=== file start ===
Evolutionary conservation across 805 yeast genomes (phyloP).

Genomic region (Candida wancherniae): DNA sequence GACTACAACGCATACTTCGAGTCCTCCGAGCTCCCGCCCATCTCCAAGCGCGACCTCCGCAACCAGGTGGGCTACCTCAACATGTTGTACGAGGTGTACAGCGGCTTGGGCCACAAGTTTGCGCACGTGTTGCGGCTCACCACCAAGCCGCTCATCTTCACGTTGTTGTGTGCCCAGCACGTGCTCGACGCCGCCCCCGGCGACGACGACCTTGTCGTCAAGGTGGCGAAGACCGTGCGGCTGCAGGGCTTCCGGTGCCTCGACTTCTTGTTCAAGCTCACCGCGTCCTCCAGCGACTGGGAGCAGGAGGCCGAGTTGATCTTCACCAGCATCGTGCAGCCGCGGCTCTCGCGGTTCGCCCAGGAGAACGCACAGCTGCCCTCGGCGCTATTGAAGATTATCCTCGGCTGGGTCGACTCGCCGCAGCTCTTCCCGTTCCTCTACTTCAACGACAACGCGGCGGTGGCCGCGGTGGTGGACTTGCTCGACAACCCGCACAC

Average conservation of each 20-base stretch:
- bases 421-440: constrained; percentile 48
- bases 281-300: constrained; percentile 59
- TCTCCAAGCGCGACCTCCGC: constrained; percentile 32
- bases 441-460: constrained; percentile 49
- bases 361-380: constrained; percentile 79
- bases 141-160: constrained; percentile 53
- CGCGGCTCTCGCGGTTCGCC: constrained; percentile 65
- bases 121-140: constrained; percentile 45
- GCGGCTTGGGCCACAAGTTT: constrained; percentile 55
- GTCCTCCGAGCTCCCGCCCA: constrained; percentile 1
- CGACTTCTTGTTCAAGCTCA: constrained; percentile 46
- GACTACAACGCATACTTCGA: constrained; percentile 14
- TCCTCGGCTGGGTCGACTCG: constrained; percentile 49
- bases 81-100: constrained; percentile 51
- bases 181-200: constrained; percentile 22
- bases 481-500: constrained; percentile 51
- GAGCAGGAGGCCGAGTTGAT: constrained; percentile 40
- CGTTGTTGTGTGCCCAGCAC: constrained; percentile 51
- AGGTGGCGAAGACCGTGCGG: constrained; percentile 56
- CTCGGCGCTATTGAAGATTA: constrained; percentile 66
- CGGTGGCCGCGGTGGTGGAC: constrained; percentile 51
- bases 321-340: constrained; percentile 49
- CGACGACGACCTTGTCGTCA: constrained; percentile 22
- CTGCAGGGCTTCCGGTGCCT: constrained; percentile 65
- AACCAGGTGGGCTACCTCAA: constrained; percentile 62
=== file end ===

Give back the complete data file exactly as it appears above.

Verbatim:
Evolutionary conservation across 805 yeast genomes (phyloP).

Genomic region (Candida wancherniae): DNA sequence GACTACAACGCATACTTCGAGTCCTCCGAGCTCCCGCCCATCTCCAAGCGCGACCTCCGCAACCAGGTGGGCTACCTCAACATGTTGTACGAGGTGTACAGCGGCTTGGGCCACAAGTTTGCGCACGTGTTGCGGCTCACCACCAAGCCGCTCATCTTCACGTTGTTGTGTGCCCAGCACGTGCTCGACGCCGCCCCCGGCGACGACGACCTTGTCGTCAAGGTGGCGAAGACCGTGCGGCTGCAGGGCTTCCGGTGCCTCGACTTCTTGTTCAAGCTCACCGCGTCCTCCAGCGACTGGGAGCAGGAGGCCGAGTTGATCTTCACCAGCATCGTGCAGCCGCGGCTCTCGCGGTTCGCCCAGGAGAACGCACAGCTGCCCTCGGCGCTATTGAAGATTATCCTCGGCTGGGTCGACTCGCCGCAGCTCTTCCCGTTCCTCTACTTCAACGACAACGCGGCGGTGGCCGCGGTGGTGGACTTGCTCGACAACCCGCACAC

Average conservation of each 20-base stretch:
- bases 421-440: constrained; percentile 48
- bases 281-300: constrained; percentile 59
- TCTCCAAGCGCGACCTCCGC: constrained; percentile 32
- bases 441-460: constrained; percentile 49
- bases 361-380: constrained; percentile 79
- bases 141-160: constrained; percentile 53
- CGCGGCTCTCGCGGTTCGCC: constrained; percentile 65
- bases 121-140: constrained; percentile 45
- GCGGCTTGGGCCACAAGTTT: constrained; percentile 55
- GTCCTCCGAGCTCCCGCCCA: constrained; percentile 1
- CGACTTCTTGTTCAAGCTCA: constrained; percentile 46
- GACTACAACGCATACTTCGA: constrained; percentile 14
- TCCTCGGCTGGGTCGACTCG: constrained; percentile 49
- bases 81-100: constrained; percentile 51
- bases 181-200: constrained; percentile 22
- bases 481-500: constrained; percentile 51
- GAGCAGGAGGCCGAGTTGAT: constrained; percentile 40
- CGTTGTTGTGTGCCCAGCAC: constrained; percentile 51
- AGGTGGCGAAGACCGTGCGG: constrained; percentile 56
- CTCGGCGCTATTGAAGATTA: constrained; percentile 66
- CGGTGGCCGCGGTGGTGGAC: constrained; percentile 51
- bases 321-340: constrained; percentile 49
- CGACGACGACCTTGTCGTCA: constrained; percentile 22
- CTGCAGGGCTTCCGGTGCCT: constrained; percentile 65
- AACCAGGTGGGCTACCTCAA: constrained; percentile 62